During our second day of classes this semester, I made an early attempt to inspire my writing students. I hope to have set a tone about the spirit of writing, the spirit of invention, the potential permanence of both. Through the projector, I displayed the following quote and correlative images:
“If you would not be forgotten,
As soon as you are dead and rotten,
Either write things worthy reading,
Or do things worth the writing.”
-Benjamin Franklin – Poor Richard’s Almanac. May
After I read this entry aloud, I asked students to write down their interpretations. We next shared. One student said that Franklin was saying the best way to be remembered is by writing something that will last. Another student said when she finds a cure for cancer she’ll be written about for the rest of her life. A third student said a preposition was missing between “worthy reading.” Finally, a student said, “He’s saying that we can survive death by what we write.” What more could I say?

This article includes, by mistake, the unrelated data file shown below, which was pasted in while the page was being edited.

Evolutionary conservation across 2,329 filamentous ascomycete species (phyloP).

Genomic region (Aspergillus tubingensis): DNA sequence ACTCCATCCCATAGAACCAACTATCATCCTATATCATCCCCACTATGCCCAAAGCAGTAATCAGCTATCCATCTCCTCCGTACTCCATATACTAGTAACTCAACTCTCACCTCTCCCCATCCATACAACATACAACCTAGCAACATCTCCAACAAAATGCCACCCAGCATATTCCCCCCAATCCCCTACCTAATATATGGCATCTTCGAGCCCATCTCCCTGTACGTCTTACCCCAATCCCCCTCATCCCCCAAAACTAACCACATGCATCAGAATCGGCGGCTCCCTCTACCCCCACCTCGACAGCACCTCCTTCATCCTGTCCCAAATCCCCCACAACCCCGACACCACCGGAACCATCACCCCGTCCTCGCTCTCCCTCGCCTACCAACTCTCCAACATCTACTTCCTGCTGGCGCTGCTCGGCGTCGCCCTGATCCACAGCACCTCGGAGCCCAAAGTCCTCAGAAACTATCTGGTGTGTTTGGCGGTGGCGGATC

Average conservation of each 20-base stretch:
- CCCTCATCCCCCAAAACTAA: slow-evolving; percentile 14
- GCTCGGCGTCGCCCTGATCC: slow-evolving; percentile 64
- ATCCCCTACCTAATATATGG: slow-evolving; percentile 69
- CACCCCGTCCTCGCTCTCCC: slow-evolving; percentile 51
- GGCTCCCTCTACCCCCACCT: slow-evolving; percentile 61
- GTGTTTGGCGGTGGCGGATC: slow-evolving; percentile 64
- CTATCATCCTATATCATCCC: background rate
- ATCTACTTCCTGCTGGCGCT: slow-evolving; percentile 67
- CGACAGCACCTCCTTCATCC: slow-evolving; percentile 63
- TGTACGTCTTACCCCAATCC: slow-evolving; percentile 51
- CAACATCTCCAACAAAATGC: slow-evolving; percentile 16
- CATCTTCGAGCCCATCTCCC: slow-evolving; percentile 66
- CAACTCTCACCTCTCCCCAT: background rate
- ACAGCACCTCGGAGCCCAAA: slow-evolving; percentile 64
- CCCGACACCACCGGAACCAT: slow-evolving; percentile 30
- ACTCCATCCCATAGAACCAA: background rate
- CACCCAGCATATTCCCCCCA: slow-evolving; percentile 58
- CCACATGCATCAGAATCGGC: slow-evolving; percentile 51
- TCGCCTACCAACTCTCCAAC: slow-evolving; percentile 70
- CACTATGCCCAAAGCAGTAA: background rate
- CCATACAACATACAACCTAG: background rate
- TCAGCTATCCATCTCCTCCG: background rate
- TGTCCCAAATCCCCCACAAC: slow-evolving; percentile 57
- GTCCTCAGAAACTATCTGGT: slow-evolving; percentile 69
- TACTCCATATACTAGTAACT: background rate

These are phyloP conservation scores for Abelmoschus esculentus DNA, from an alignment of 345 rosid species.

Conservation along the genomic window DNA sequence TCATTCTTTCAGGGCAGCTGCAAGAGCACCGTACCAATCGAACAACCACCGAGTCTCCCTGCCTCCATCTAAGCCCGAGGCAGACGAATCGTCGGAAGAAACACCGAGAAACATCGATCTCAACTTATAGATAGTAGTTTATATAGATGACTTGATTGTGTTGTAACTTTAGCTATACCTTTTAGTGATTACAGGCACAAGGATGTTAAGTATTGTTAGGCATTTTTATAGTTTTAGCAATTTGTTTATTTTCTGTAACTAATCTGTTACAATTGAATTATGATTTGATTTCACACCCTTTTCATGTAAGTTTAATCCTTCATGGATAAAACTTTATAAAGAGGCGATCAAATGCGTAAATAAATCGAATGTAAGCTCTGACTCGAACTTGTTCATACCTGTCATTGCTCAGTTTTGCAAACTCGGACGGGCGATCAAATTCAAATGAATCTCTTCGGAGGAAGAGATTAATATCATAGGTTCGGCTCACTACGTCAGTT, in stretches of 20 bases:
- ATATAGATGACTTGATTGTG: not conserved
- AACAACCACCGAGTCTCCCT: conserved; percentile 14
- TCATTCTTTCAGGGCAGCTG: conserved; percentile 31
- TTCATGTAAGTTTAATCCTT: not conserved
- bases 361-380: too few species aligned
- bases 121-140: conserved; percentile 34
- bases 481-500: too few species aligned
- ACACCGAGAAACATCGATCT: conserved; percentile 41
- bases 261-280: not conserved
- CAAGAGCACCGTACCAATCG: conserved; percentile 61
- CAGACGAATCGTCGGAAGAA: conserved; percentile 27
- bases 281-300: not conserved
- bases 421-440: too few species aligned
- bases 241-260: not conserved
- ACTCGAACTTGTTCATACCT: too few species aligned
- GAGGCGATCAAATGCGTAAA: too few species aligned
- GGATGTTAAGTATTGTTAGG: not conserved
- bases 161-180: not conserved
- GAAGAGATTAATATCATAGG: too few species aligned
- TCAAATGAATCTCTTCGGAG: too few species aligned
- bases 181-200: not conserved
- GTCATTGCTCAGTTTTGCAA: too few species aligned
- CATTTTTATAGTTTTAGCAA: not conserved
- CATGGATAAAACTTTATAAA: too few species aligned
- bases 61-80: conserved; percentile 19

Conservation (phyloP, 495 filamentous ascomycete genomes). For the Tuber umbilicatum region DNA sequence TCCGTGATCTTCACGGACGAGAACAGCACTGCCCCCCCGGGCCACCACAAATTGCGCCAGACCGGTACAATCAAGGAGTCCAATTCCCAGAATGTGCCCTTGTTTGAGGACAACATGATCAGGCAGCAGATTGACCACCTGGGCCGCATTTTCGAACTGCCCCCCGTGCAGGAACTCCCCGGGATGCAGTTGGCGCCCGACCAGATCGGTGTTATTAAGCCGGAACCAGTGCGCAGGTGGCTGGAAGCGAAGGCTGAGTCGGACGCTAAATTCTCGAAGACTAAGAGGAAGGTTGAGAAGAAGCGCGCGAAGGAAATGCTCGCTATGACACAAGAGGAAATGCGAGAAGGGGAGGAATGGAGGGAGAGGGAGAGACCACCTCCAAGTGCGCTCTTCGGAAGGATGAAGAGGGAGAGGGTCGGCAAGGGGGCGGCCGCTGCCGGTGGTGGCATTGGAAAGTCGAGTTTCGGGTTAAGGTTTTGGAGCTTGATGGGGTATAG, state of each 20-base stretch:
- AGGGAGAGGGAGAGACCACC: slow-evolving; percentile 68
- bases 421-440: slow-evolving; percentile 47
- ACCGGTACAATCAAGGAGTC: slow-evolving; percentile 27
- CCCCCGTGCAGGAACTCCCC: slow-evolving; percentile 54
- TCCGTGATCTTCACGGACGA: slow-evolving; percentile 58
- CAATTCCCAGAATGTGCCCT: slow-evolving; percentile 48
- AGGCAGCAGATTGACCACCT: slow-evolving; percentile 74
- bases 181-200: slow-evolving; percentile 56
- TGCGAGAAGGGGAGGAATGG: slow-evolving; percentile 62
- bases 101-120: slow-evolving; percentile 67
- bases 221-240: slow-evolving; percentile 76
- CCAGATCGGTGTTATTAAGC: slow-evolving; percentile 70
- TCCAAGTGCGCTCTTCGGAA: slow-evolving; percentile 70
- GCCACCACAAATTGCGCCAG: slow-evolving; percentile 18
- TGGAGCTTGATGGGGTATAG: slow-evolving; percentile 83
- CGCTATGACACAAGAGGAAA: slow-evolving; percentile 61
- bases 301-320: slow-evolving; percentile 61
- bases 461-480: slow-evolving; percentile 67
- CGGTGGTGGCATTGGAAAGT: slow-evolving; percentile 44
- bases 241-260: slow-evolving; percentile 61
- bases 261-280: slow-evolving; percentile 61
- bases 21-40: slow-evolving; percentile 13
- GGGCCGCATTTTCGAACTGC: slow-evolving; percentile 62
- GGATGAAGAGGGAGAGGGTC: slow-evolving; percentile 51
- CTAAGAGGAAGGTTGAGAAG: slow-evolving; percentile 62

Whit Hubbard, Instructor, Ole Miss Department of Writing & Rhetoric